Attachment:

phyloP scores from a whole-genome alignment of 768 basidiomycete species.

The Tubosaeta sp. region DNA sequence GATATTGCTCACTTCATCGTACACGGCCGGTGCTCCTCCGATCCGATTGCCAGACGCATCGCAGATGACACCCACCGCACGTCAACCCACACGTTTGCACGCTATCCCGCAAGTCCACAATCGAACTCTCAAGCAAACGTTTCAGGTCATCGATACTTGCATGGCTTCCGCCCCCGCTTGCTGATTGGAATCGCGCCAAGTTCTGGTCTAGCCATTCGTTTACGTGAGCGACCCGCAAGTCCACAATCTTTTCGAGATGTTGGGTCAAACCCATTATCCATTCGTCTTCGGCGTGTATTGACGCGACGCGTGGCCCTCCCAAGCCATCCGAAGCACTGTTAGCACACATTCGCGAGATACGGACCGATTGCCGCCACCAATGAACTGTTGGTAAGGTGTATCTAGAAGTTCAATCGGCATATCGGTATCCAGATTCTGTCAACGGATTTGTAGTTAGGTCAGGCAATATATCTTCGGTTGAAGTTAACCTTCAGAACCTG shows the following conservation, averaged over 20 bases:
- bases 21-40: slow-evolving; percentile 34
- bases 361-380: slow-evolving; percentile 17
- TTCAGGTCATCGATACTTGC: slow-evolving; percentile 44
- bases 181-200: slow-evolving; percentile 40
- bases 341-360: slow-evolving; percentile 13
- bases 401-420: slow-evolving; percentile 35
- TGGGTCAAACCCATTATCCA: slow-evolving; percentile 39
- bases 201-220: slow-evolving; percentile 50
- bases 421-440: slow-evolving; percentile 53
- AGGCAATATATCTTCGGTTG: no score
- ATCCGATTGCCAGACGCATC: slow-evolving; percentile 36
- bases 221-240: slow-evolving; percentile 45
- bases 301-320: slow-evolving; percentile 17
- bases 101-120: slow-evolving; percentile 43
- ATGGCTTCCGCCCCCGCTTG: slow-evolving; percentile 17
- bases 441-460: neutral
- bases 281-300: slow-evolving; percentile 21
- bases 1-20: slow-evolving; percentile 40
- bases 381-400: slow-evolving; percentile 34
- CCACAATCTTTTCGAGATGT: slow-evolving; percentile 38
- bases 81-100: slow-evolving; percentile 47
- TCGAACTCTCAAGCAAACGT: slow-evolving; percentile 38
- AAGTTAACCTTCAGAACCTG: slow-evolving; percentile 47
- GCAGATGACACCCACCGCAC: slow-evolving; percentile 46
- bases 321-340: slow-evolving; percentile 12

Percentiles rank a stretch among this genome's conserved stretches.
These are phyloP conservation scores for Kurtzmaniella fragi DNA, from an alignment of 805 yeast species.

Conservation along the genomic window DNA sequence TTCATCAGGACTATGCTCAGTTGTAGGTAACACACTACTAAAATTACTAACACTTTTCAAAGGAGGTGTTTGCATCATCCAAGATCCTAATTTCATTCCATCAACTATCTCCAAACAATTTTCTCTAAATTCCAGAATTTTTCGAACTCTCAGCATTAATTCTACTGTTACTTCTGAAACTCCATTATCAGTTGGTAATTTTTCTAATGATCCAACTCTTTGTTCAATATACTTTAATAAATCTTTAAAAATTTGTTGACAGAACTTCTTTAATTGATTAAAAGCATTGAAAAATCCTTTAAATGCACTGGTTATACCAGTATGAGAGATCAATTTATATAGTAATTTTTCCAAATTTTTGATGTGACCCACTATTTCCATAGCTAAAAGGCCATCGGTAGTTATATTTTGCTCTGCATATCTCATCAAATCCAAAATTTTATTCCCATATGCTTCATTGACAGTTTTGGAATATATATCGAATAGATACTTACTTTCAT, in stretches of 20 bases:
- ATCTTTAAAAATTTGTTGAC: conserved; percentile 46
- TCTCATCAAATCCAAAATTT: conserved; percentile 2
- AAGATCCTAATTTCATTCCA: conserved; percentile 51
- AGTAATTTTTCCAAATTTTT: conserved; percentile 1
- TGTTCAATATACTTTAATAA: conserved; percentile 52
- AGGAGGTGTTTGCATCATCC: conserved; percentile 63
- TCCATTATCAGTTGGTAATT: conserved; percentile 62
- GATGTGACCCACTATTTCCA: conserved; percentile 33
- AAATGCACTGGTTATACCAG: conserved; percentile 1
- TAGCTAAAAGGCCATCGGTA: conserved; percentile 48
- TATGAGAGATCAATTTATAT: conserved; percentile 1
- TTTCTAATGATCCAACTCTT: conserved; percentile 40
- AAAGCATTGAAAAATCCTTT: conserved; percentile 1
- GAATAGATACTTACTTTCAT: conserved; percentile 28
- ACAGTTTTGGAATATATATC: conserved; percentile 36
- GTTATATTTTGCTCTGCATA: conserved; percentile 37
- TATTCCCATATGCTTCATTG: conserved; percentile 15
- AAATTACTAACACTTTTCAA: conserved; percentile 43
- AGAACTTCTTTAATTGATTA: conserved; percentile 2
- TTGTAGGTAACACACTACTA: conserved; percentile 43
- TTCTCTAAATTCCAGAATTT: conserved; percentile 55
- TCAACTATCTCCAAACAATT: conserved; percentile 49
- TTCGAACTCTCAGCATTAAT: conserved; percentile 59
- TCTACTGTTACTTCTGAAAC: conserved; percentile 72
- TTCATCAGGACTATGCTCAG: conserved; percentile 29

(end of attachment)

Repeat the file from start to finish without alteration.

phyloP scores from a whole-genome alignment of 768 basidiomycete species.

The Tubosaeta sp. region DNA sequence GATATTGCTCACTTCATCGTACACGGCCGGTGCTCCTCCGATCCGATTGCCAGACGCATCGCAGATGACACCCACCGCACGTCAACCCACACGTTTGCACGCTATCCCGCAAGTCCACAATCGAACTCTCAAGCAAACGTTTCAGGTCATCGATACTTGCATGGCTTCCGCCCCCGCTTGCTGATTGGAATCGCGCCAAGTTCTGGTCTAGCCATTCGTTTACGTGAGCGACCCGCAAGTCCACAATCTTTTCGAGATGTTGGGTCAAACCCATTATCCATTCGTCTTCGGCGTGTATTGACGCGACGCGTGGCCCTCCCAAGCCATCCGAAGCACTGTTAGCACACATTCGCGAGATACGGACCGATTGCCGCCACCAATGAACTGTTGGTAAGGTGTATCTAGAAGTTCAATCGGCATATCGGTATCCAGATTCTGTCAACGGATTTGTAGTTAGGTCAGGCAATATATCTTCGGTTGAAGTTAACCTTCAGAACCTG shows the following conservation, averaged over 20 bases:
- bases 21-40: slow-evolving; percentile 34
- bases 361-380: slow-evolving; percentile 17
- TTCAGGTCATCGATACTTGC: slow-evolving; percentile 44
- bases 181-200: slow-evolving; percentile 40
- bases 341-360: slow-evolving; percentile 13
- bases 401-420: slow-evolving; percentile 35
- TGGGTCAAACCCATTATCCA: slow-evolving; percentile 39
- bases 201-220: slow-evolving; percentile 50
- bases 421-440: slow-evolving; percentile 53
- AGGCAATATATCTTCGGTTG: no score
- ATCCGATTGCCAGACGCATC: slow-evolving; percentile 36
- bases 221-240: slow-evolving; percentile 45
- bases 301-320: slow-evolving; percentile 17
- bases 101-120: slow-evolving; percentile 43
- ATGGCTTCCGCCCCCGCTTG: slow-evolving; percentile 17
- bases 441-460: neutral
- bases 281-300: slow-evolving; percentile 21
- bases 1-20: slow-evolving; percentile 40
- bases 381-400: slow-evolving; percentile 34
- CCACAATCTTTTCGAGATGT: slow-evolving; percentile 38
- bases 81-100: slow-evolving; percentile 47
- TCGAACTCTCAAGCAAACGT: slow-evolving; percentile 38
- AAGTTAACCTTCAGAACCTG: slow-evolving; percentile 47
- GCAGATGACACCCACCGCAC: slow-evolving; percentile 46
- bases 321-340: slow-evolving; percentile 12

Percentiles rank a stretch among this genome's conserved stretches.
These are phyloP conservation scores for Kurtzmaniella fragi DNA, from an alignment of 805 yeast species.

Conservation along the genomic window DNA sequence TTCATCAGGACTATGCTCAGTTGTAGGTAACACACTACTAAAATTACTAACACTTTTCAAAGGAGGTGTTTGCATCATCCAAGATCCTAATTTCATTCCATCAACTATCTCCAAACAATTTTCTCTAAATTCCAGAATTTTTCGAACTCTCAGCATTAATTCTACTGTTACTTCTGAAACTCCATTATCAGTTGGTAATTTTTCTAATGATCCAACTCTTTGTTCAATATACTTTAATAAATCTTTAAAAATTTGTTGACAGAACTTCTTTAATTGATTAAAAGCATTGAAAAATCCTTTAAATGCACTGGTTATACCAGTATGAGAGATCAATTTATATAGTAATTTTTCCAAATTTTTGATGTGACCCACTATTTCCATAGCTAAAAGGCCATCGGTAGTTATATTTTGCTCTGCATATCTCATCAAATCCAAAATTTTATTCCCATATGCTTCATTGACAGTTTTGGAATATATATCGAATAGATACTTACTTTCAT, in stretches of 20 bases:
- ATCTTTAAAAATTTGTTGAC: conserved; percentile 46
- TCTCATCAAATCCAAAATTT: conserved; percentile 2
- AAGATCCTAATTTCATTCCA: conserved; percentile 51
- AGTAATTTTTCCAAATTTTT: conserved; percentile 1
- TGTTCAATATACTTTAATAA: conserved; percentile 52
- AGGAGGTGTTTGCATCATCC: conserved; percentile 63
- TCCATTATCAGTTGGTAATT: conserved; percentile 62
- GATGTGACCCACTATTTCCA: conserved; percentile 33
- AAATGCACTGGTTATACCAG: conserved; percentile 1
- TAGCTAAAAGGCCATCGGTA: conserved; percentile 48
- TATGAGAGATCAATTTATAT: conserved; percentile 1
- TTTCTAATGATCCAACTCTT: conserved; percentile 40
- AAAGCATTGAAAAATCCTTT: conserved; percentile 1
- GAATAGATACTTACTTTCAT: conserved; percentile 28
- ACAGTTTTGGAATATATATC: conserved; percentile 36
- GTTATATTTTGCTCTGCATA: conserved; percentile 37
- TATTCCCATATGCTTCATTG: conserved; percentile 15
- AAATTACTAACACTTTTCAA: conserved; percentile 43
- AGAACTTCTTTAATTGATTA: conserved; percentile 2
- TTGTAGGTAACACACTACTA: conserved; percentile 43
- TTCTCTAAATTCCAGAATTT: conserved; percentile 55
- TCAACTATCTCCAAACAATT: conserved; percentile 49
- TTCGAACTCTCAGCATTAAT: conserved; percentile 59
- TCTACTGTTACTTCTGAAAC: conserved; percentile 72
- TTCATCAGGACTATGCTCAG: conserved; percentile 29